We’ve had much rain and the green is refreshing and beautiful to behold. Wildflowers waiting to pop into bloom when I took this picture. They are now everywhere. I’m impaired and hampered but I can’t resist carrying a camera and grabbing beauty when I see it.
The size and perfection of some blooms in my own yard are stellar.
Iris have such variable colors.
It is unusual to have stems three feet long and yard grass as high as my hips.
I can’t remember when I’ve seen a more perfect rose. A prize winner if shown.
All that beauty comes with a price.
Rain and hail sluicing in torrents. Puddles for days.
A fallen giant, unable to hold on in heavily saturated ground.
We can’t control the weather, so there is nothing to do but enjoy the beauty, though with a niggling worry of what is to come. Climate change specialists are telling us we’ll pay for it this summer with brutal heat and little relief. My well is dry. The annoying mucus eating gnats I normally don’t encounter until the 3000 foot elevation are pestering me as I walk. We’ve had 81 degree days then cold 28 degree weather back to back in the same week. But, again, we choose to enjoy what we can when we can.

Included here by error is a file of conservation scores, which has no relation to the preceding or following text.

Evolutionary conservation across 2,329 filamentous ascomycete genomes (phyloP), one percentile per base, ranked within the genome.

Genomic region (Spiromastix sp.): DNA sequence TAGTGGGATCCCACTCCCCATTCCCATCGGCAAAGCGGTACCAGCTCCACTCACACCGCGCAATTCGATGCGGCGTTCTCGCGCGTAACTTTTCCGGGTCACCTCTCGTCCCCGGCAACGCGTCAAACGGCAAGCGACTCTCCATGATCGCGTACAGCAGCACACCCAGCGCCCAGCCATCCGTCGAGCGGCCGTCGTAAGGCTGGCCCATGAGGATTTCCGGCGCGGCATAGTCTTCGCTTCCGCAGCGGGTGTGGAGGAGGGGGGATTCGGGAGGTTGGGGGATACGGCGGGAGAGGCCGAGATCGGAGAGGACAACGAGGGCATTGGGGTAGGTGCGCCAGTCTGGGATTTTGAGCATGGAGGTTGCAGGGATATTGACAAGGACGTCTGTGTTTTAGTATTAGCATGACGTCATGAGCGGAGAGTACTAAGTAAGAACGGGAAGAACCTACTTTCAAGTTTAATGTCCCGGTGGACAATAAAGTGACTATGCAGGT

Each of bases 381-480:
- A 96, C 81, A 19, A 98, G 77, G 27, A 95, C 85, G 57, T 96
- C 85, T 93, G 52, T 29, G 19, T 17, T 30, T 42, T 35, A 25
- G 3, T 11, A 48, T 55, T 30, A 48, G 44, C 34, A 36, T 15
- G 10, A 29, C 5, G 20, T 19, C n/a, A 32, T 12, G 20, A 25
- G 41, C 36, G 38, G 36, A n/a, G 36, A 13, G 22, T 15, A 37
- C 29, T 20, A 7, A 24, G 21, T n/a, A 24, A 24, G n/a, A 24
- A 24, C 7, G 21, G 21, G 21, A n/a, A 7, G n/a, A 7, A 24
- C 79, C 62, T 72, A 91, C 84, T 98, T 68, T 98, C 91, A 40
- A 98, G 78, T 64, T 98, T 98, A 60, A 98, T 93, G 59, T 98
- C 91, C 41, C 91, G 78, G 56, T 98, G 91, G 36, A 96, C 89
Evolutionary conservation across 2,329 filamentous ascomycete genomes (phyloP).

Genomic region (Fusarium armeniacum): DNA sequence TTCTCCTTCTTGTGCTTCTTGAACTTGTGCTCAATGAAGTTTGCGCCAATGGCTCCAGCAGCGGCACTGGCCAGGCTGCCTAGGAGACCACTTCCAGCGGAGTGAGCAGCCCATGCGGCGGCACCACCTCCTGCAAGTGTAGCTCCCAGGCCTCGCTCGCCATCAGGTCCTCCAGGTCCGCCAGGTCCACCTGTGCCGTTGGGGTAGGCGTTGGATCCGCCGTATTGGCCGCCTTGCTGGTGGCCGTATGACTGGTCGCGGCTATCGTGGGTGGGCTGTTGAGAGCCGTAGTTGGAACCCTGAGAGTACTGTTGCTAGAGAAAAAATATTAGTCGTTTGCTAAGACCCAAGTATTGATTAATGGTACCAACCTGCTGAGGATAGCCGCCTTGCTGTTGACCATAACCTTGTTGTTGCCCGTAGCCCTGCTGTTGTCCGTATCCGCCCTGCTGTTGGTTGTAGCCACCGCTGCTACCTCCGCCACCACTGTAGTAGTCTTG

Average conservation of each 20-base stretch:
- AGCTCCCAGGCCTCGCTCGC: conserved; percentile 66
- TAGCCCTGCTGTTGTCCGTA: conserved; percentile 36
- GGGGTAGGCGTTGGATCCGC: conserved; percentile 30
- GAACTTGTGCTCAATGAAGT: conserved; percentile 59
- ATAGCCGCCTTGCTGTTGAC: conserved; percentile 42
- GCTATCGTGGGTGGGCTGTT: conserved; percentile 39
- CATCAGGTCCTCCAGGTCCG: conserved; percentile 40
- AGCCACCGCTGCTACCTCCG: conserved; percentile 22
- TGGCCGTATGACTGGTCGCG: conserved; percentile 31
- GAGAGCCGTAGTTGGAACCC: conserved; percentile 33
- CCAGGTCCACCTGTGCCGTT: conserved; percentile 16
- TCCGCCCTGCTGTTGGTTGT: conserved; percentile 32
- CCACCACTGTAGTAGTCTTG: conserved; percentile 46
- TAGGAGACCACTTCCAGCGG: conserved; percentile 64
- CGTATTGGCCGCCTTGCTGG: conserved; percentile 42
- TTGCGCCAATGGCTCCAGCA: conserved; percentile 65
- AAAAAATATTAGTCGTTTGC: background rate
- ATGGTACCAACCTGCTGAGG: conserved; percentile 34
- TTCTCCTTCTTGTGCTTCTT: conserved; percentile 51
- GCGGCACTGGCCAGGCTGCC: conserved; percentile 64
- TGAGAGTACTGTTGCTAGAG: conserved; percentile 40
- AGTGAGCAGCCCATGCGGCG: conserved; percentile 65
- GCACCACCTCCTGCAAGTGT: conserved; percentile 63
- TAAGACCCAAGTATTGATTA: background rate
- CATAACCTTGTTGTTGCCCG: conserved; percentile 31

About two weeks ago, the grass was still low enough to see the chickens. Now they can hide completely in it and seem to love it. Unfortunately, one chicken died two weeks ago and we are down to one brown, Della and one white, Blanche.
And yesterday, a cache of turkey eggs hidden so deeply in the overgrowth, my gardener didn’t see the setting mother until she exploded out of the nest and into his face. Sadly, she didn’t return, but it is nice to know the wildlife will survive and adapt. My gardener took the eggs home to put in his incubator.
I rode by this plant, and now I’m walking the road with Jim each day as I heal, and this plant and others in my yard are done blooming. Not a blossom anywhere. What brings tomorrow?